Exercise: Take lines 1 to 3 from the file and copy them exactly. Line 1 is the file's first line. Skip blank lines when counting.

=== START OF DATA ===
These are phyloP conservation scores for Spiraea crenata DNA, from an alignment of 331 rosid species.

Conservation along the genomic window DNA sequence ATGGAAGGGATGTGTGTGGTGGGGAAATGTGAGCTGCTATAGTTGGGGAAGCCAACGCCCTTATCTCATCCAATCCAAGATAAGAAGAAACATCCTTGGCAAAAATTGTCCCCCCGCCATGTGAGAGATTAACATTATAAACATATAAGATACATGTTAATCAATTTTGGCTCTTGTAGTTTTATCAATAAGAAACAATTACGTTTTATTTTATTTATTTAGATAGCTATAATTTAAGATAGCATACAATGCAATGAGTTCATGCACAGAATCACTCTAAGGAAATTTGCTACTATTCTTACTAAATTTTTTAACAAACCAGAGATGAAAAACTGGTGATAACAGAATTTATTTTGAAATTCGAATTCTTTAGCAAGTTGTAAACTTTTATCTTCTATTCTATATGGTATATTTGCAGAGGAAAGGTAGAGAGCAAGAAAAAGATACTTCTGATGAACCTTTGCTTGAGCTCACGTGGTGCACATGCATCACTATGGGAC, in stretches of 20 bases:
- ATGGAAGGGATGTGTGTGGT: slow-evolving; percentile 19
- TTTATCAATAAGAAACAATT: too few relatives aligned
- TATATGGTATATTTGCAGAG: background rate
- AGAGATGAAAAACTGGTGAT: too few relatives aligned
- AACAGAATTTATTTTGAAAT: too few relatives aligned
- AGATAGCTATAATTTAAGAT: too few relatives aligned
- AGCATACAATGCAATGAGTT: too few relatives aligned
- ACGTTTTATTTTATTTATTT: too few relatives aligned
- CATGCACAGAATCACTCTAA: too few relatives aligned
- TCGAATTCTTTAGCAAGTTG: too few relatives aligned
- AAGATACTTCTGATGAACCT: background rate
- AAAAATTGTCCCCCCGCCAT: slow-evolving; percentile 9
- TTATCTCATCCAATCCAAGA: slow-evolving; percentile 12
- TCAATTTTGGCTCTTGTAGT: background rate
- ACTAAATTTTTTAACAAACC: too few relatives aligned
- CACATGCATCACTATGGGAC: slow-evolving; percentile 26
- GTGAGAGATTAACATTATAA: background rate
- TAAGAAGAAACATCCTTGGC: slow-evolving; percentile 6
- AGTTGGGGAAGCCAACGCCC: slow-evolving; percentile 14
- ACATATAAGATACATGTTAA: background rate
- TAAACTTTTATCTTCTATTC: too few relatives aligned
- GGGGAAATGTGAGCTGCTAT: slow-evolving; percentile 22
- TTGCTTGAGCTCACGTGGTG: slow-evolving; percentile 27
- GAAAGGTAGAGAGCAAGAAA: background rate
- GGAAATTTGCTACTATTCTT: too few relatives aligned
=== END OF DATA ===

These are phyloP conservation scores for Spiraea crenata DNA, from an alignment of 331 rosid species.

Conservation along the genomic window DNA sequence ATGGAAGGGATGTGTGTGGTGGGGAAATGTGAGCTGCTATAGTTGGGGAAGCCAACGCCCTTATCTCATCCAATCCAAGATAAGAAGAAACATCCTTGGCAAAAATTGTCCCCCCGCCATGTGAGAGATTAACATTATAAACATATAAGATACATGTTAATCAATTTTGGCTCTTGTAGTTTTATCAATAAGAAACAATTACGTTTTATTTTATTTATTTAGATAGCTATAATTTAAGATAGCATACAATGCAATGAGTTCATGCACAGAATCACTCTAAGGAAATTTGCTACTATTCTTACTAAATTTTTTAACAAACCAGAGATGAAAAACTGGTGATAACAGAATTTATTTTGAAATTCGAATTCTTTAGCAAGTTGTAAACTTTTATCTTCTATTCTATATGGTATATTTGCAGAGGAAAGGTAGAGAGCAAGAAAAAGATACTTCTGATGAACCTTTGCTTGAGCTCACGTGGTGCACATGCATCACTATGGGAC, in stretches of 20 bases:
- ATGGAAGGGATGTGTGTGGT: slow-evolving; percentile 19